Winter weather can cause flash floods that make roads you thought you knew take on a new, and very deadly, risk.
Trevor Thorlakson, 16, didn’t notice the water until it was too late when he was driving on a rural road in in Gerald, Missouri. He and a friend were crossing a bridge when trouble began.
Trevor said that the creek was about 20 or 30-feet below, so he didn’t think that the water would’ve been over the road. After two straight days of torrential rains, the creek was flooded after water covered part of the bridge. The teen reveals that he didn’t see the water — which was about waist-high — before his car got submerged.
It was a nerve-racking moment, but the teen didn’t panic. Instead, he used smart survival skills in order to get himself and his friend out of the harrowing situation. He said that he and his friend stayed in the car as it floated. Eventually it stopped. The two managed to call 911.
Rescue crews found the pair clinging to the top of the car. They reached the teens by boat; both were uninjured.
His harrowing survival story should wake drivers up to the dangers of bridges and quickly rising creeks or rivers. The swift current makes these waterways unpredictable.Take note of weather conditions before getting on the road and tell someone what route you’ll be taking.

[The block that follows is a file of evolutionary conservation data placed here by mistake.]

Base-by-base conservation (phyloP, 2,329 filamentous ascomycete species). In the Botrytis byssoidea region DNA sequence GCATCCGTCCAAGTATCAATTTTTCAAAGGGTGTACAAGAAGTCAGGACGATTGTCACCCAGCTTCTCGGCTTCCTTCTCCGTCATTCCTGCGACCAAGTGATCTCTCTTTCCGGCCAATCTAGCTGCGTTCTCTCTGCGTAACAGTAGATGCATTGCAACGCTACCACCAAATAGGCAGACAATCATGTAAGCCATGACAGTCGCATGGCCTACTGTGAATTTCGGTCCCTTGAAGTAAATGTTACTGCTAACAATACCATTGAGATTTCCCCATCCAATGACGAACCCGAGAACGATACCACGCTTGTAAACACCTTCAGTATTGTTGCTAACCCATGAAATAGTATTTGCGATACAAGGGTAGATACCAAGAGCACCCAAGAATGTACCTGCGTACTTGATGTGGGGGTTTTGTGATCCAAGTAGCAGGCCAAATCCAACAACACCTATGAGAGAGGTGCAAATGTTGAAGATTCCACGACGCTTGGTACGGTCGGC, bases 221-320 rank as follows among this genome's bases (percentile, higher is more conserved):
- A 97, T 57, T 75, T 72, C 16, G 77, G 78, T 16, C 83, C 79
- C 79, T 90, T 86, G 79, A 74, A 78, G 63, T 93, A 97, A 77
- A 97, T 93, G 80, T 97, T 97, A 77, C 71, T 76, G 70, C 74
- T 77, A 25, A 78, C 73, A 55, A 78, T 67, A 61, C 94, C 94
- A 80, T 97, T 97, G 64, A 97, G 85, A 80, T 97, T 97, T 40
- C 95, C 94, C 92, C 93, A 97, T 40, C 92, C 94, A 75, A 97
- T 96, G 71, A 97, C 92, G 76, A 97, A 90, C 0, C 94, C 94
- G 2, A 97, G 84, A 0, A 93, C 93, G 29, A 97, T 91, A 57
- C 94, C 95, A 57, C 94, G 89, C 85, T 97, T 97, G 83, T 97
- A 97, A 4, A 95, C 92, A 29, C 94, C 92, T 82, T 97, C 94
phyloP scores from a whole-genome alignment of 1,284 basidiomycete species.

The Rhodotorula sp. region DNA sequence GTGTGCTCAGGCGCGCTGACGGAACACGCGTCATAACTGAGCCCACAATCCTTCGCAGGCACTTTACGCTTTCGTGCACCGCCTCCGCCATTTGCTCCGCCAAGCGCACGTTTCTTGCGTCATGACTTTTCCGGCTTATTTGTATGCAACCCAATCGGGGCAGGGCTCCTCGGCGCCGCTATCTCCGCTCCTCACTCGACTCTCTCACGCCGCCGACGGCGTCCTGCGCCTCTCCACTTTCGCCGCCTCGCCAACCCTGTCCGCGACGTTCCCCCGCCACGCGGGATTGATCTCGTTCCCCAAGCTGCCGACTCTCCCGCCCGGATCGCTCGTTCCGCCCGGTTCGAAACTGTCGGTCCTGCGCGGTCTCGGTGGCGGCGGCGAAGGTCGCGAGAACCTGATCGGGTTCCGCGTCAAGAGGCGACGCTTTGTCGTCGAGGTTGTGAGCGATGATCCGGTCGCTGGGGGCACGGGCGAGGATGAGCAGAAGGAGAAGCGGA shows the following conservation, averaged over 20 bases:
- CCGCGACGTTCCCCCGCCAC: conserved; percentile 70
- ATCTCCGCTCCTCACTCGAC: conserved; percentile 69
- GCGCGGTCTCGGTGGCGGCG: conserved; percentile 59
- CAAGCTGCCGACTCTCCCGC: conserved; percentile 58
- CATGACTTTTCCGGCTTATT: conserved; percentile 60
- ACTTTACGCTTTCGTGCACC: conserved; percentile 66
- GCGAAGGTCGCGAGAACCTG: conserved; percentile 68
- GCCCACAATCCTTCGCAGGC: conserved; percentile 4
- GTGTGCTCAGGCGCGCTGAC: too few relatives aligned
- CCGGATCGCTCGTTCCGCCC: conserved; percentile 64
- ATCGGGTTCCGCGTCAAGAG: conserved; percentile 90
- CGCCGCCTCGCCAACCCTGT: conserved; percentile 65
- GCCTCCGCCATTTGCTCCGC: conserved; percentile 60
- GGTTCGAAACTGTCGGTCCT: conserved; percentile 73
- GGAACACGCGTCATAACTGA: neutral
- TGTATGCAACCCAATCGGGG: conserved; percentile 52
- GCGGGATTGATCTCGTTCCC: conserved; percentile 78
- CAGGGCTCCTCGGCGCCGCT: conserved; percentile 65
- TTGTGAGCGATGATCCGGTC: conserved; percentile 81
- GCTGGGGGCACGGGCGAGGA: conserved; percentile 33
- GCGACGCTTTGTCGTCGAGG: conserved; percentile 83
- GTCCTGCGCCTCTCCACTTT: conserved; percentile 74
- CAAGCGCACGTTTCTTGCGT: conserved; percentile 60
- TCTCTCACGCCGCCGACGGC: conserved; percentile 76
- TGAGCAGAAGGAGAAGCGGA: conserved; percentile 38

If you find yourself in a submerged car, don’t panic. In this scenario the car floated along with the current but every situation will be different. Attempt to get to the highest point possible and use a flashlight or bright clothing to remain visible to rescue personnel.
If you’re not sure about the depth of the flooded roadway, don’t try to test it. Water can move quickly and depth can be unpredictable. It’s tempting to speed through it, but it could end up causing you much more trouble than it’s worth.